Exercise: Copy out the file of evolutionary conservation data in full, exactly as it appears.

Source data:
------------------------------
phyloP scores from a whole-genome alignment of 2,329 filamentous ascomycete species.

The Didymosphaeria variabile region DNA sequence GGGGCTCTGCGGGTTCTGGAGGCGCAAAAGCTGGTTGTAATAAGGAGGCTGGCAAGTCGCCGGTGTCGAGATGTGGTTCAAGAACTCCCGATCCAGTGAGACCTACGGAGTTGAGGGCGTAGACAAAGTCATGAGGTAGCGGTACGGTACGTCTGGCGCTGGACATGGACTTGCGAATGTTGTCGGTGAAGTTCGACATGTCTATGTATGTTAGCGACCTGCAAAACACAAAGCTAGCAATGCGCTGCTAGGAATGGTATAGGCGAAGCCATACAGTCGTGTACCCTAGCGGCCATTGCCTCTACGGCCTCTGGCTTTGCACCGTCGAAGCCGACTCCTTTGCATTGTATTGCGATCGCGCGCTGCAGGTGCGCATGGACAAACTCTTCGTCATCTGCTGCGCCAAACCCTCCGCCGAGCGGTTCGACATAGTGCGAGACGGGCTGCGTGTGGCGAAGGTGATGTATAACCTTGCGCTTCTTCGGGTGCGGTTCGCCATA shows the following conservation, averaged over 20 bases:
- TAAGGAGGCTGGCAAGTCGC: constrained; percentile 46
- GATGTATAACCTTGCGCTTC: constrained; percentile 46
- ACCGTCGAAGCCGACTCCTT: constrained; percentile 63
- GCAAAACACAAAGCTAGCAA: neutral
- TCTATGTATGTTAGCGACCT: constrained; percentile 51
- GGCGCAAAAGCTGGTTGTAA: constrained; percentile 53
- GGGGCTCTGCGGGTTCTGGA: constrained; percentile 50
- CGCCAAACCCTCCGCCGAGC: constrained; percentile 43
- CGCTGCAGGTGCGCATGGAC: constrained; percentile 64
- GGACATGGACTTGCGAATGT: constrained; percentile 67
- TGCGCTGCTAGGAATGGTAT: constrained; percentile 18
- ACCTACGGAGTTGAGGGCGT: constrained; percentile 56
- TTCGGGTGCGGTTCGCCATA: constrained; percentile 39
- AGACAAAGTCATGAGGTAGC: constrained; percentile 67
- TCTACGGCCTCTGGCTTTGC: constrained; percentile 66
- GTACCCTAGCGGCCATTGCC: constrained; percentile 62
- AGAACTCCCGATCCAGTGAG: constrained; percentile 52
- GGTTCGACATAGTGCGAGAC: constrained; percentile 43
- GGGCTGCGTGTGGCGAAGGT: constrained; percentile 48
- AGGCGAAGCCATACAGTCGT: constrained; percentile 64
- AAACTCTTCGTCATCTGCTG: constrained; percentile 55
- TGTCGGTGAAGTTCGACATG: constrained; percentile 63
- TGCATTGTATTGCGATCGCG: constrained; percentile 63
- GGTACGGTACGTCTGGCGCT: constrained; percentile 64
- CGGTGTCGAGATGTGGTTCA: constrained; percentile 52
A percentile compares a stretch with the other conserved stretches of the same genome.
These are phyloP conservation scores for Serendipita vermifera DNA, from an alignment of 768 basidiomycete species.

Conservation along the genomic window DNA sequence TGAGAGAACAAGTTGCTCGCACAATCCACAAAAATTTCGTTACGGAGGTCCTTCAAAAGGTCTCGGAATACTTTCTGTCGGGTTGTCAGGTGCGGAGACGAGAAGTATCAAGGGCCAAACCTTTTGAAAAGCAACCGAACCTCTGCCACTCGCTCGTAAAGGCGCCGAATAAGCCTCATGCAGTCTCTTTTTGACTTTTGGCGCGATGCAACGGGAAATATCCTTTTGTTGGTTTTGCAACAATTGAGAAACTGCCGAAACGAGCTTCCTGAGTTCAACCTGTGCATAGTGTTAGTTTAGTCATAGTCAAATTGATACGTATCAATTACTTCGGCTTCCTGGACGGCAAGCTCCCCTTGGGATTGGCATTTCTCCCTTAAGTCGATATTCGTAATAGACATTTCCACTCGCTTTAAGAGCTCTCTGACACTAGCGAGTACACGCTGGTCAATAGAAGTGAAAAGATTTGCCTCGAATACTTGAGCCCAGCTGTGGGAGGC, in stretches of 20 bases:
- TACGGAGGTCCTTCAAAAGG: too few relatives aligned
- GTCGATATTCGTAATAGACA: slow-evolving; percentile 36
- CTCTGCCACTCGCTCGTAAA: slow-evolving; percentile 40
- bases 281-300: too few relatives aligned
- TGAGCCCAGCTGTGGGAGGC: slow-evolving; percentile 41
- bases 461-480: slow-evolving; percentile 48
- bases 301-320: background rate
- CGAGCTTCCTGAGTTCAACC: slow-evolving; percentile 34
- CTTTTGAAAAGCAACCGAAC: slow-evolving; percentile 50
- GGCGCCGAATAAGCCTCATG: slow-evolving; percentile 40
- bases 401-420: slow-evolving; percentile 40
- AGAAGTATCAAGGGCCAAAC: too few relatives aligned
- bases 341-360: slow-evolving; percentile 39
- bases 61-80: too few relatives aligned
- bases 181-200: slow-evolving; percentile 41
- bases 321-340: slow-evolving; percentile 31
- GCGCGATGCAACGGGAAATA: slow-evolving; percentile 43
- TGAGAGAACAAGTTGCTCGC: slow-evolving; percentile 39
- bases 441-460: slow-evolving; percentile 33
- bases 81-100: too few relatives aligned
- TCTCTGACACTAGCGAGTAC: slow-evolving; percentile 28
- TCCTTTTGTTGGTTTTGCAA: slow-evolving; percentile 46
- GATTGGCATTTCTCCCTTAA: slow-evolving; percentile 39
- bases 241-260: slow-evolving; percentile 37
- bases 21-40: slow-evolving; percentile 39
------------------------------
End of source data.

phyloP scores from a whole-genome alignment of 2,329 filamentous ascomycete species.

The Didymosphaeria variabile region DNA sequence GGGGCTCTGCGGGTTCTGGAGGCGCAAAAGCTGGTTGTAATAAGGAGGCTGGCAAGTCGCCGGTGTCGAGATGTGGTTCAAGAACTCCCGATCCAGTGAGACCTACGGAGTTGAGGGCGTAGACAAAGTCATGAGGTAGCGGTACGGTACGTCTGGCGCTGGACATGGACTTGCGAATGTTGTCGGTGAAGTTCGACATGTCTATGTATGTTAGCGACCTGCAAAACACAAAGCTAGCAATGCGCTGCTAGGAATGGTATAGGCGAAGCCATACAGTCGTGTACCCTAGCGGCCATTGCCTCTACGGCCTCTGGCTTTGCACCGTCGAAGCCGACTCCTTTGCATTGTATTGCGATCGCGCGCTGCAGGTGCGCATGGACAAACTCTTCGTCATCTGCTGCGCCAAACCCTCCGCCGAGCGGTTCGACATAGTGCGAGACGGGCTGCGTGTGGCGAAGGTGATGTATAACCTTGCGCTTCTTCGGGTGCGGTTCGCCATA shows the following conservation, averaged over 20 bases:
- TAAGGAGGCTGGCAAGTCGC: constrained; percentile 46
- GATGTATAACCTTGCGCTTC: constrained; percentile 46
- ACCGTCGAAGCCGACTCCTT: constrained; percentile 63
- GCAAAACACAAAGCTAGCAA: neutral
- TCTATGTATGTTAGCGACCT: constrained; percentile 51
- GGCGCAAAAGCTGGTTGTAA: constrained; percentile 53
- GGGGCTCTGCGGGTTCTGGA: constrained; percentile 50
- CGCCAAACCCTCCGCCGAGC: constrained; percentile 43
- CGCTGCAGGTGCGCATGGAC: constrained; percentile 64
- GGACATGGACTTGCGAATGT: constrained; percentile 67
- TGCGCTGCTAGGAATGGTAT: constrained; percentile 18
- ACCTACGGAGTTGAGGGCGT: constrained; percentile 56
- TTCGGGTGCGGTTCGCCATA: constrained; percentile 39
- AGACAAAGTCATGAGGTAGC: constrained; percentile 67
- TCTACGGCCTCTGGCTTTGC: constrained; percentile 66
- GTACCCTAGCGGCCATTGCC: constrained; percentile 62
- AGAACTCCCGATCCAGTGAG: constrained; percentile 52
- GGTTCGACATAGTGCGAGAC: constrained; percentile 43
- GGGCTGCGTGTGGCGAAGGT: constrained; percentile 48
- AGGCGAAGCCATACAGTCGT: constrained; percentile 64
- AAACTCTTCGTCATCTGCTG: constrained; percentile 55
- TGTCGGTGAAGTTCGACATG: constrained; percentile 63
- TGCATTGTATTGCGATCGCG: constrained; percentile 63
- GGTACGGTACGTCTGGCGCT: constrained; percentile 64
- CGGTGTCGAGATGTGGTTCA: constrained; percentile 52
A percentile compares a stretch with the other conserved stretches of the same genome.
These are phyloP conservation scores for Serendipita vermifera DNA, from an alignment of 768 basidiomycete species.

Conservation along the genomic window DNA sequence TGAGAGAACAAGTTGCTCGCACAATCCACAAAAATTTCGTTACGGAGGTCCTTCAAAAGGTCTCGGAATACTTTCTGTCGGGTTGTCAGGTGCGGAGACGAGAAGTATCAAGGGCCAAACCTTTTGAAAAGCAACCGAACCTCTGCCACTCGCTCGTAAAGGCGCCGAATAAGCCTCATGCAGTCTCTTTTTGACTTTTGGCGCGATGCAACGGGAAATATCCTTTTGTTGGTTTTGCAACAATTGAGAAACTGCCGAAACGAGCTTCCTGAGTTCAACCTGTGCATAGTGTTAGTTTAGTCATAGTCAAATTGATACGTATCAATTACTTCGGCTTCCTGGACGGCAAGCTCCCCTTGGGATTGGCATTTCTCCCTTAAGTCGATATTCGTAATAGACATTTCCACTCGCTTTAAGAGCTCTCTGACACTAGCGAGTACACGCTGGTCAATAGAAGTGAAAAGATTTGCCTCGAATACTTGAGCCCAGCTGTGGGAGGC, in stretches of 20 bases:
- TACGGAGGTCCTTCAAAAGG: too few relatives aligned
- GTCGATATTCGTAATAGACA: slow-evolving; percentile 36
- CTCTGCCACTCGCTCGTAAA: slow-evolving; percentile 40
- bases 281-300: too few relatives aligned
- TGAGCCCAGCTGTGGGAGGC: slow-evolving; percentile 41
- bases 461-480: slow-evolving; percentile 48
- bases 301-320: background rate
- CGAGCTTCCTGAGTTCAACC: slow-evolving; percentile 34
- CTTTTGAAAAGCAACCGAAC: slow-evolving; percentile 50
- GGCGCCGAATAAGCCTCATG: slow-evolving; percentile 40
- bases 401-420: slow-evolving; percentile 40
- AGAAGTATCAAGGGCCAAAC: too few relatives aligned
- bases 341-360: slow-evolving; percentile 39
- bases 61-80: too few relatives aligned
- bases 181-200: slow-evolving; percentile 41
- bases 321-340: slow-evolving; percentile 31
- GCGCGATGCAACGGGAAATA: slow-evolving; percentile 43
- TGAGAGAACAAGTTGCTCGC: slow-evolving; percentile 39
- bases 441-460: slow-evolving; percentile 33
- bases 81-100: too few relatives aligned
- TCTCTGACACTAGCGAGTAC: slow-evolving; percentile 28
- TCCTTTTGTTGGTTTTGCAA: slow-evolving; percentile 46
- GATTGGCATTTCTCCCTTAA: slow-evolving; percentile 39
- bases 241-260: slow-evolving; percentile 37
- bases 21-40: slow-evolving; percentile 39